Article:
In the aftermath of the Pulitzer Prize announcements, President Butler suggested that they limit the power of the juries to make any firm recommendations, and instead present a list of eligible books. His secretary, Fackenthal, lamented that this may make it more difficult to convince people to be a part of the Pulitzer Prize juries, although they had no trouble convincing the three Fiction jury members to return the next year. Butler’s suggestion was not enforced on the juries in the following years, although Hohenburg writes that the idea “echoed through the years at Colombia almost every time a major controversy erupted over the Pulitzer Prizes.”

Currently reading: A Watch in the Night by Helen C. White

Prelude to Pulitzer: The Forge by T. S. Stribling

When I started reading The Store, I didn’t realize it was the sequel to T. S. Stribling’s previous novel, The Forge, and found that the Pulitzer Prize-winning novel worked well on its own, without having read The Forge, but I decided to go back and read the first novel, to see how it interacted with its sequel and whether or not Stribling had anything more or different to say. And the short version is that he did.

The Forge follows the Vaiden family in a much more general sense, instead of focusing primarily on Miltiades, the protagonist of The Store. And perhaps the most fascinating thing about it is that it seems to work just as well reading it after The Store as I could imagine it would work reading it before. There are hints of unresolved mysteries in The Store, such as the murder of Polycarp Vaiden, Miltiades’ brother, which, instead of staying mysteries within The Forge, are actually resolved, but the characters who discover the truth are either not present in The Store, or are minor characters, and the mysteries, since they were resolved in the first novel, are only mysteries to the various narrators. Additionally, The Forge focuses on a completely different era, looking at the years before, during, and immediately after the Civil War, when things were confused and falling apart and anything but neat and tidy. Allegiances and loyalties are tested and strained, and Stribling isn’t afraid to show the darknesses on both sides of the war.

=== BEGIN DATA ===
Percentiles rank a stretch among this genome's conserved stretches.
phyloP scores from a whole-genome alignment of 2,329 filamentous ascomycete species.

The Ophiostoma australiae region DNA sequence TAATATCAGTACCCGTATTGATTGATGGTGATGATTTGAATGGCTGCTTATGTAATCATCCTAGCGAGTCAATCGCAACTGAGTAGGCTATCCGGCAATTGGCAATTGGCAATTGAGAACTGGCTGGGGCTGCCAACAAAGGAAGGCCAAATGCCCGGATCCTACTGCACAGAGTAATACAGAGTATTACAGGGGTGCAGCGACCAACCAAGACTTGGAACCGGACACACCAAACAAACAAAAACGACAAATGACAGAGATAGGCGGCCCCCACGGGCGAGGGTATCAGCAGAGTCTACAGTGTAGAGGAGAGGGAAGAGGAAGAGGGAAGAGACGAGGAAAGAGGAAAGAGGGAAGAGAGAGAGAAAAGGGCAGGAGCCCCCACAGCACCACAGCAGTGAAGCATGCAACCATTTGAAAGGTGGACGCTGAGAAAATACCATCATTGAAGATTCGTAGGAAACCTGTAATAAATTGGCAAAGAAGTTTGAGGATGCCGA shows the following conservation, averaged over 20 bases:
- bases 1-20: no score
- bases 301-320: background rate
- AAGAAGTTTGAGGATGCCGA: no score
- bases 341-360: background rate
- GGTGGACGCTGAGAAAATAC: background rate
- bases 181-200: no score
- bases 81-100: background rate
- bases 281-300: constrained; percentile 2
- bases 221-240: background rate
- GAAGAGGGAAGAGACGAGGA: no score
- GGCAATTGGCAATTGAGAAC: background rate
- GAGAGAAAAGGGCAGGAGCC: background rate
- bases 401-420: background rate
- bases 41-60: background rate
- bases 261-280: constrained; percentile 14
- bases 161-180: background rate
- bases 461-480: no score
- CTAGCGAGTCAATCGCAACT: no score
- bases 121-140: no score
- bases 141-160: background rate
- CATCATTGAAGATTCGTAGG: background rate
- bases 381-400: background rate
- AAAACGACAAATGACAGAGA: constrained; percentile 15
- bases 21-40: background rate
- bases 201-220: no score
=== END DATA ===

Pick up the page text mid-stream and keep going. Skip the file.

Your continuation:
What is interesting about reading The Forge second, however, is wondering how things are going to end up the way they do in the later book. Though Miltiades’ love of one woman but marriage to another are spoken of at length in The Store, it is a different matter altogether to see it happen in real time, and the storyline that really takes its time developing is Miltiades’ sister Marcia’s. Jerry Catlin is her son who comes to town early in The Store and becomes one of the primary characters, but for most of The Forge, Marcia is engaged to another man, and Jerry Catlin’s father is an abolitionist from Tennessee, making any sort of interaction with Marcia strained, especially during the war when her family’s property is raided by Union soldiers during the war, soldiers in the same company as Jerry Catlin Sr. Continue reading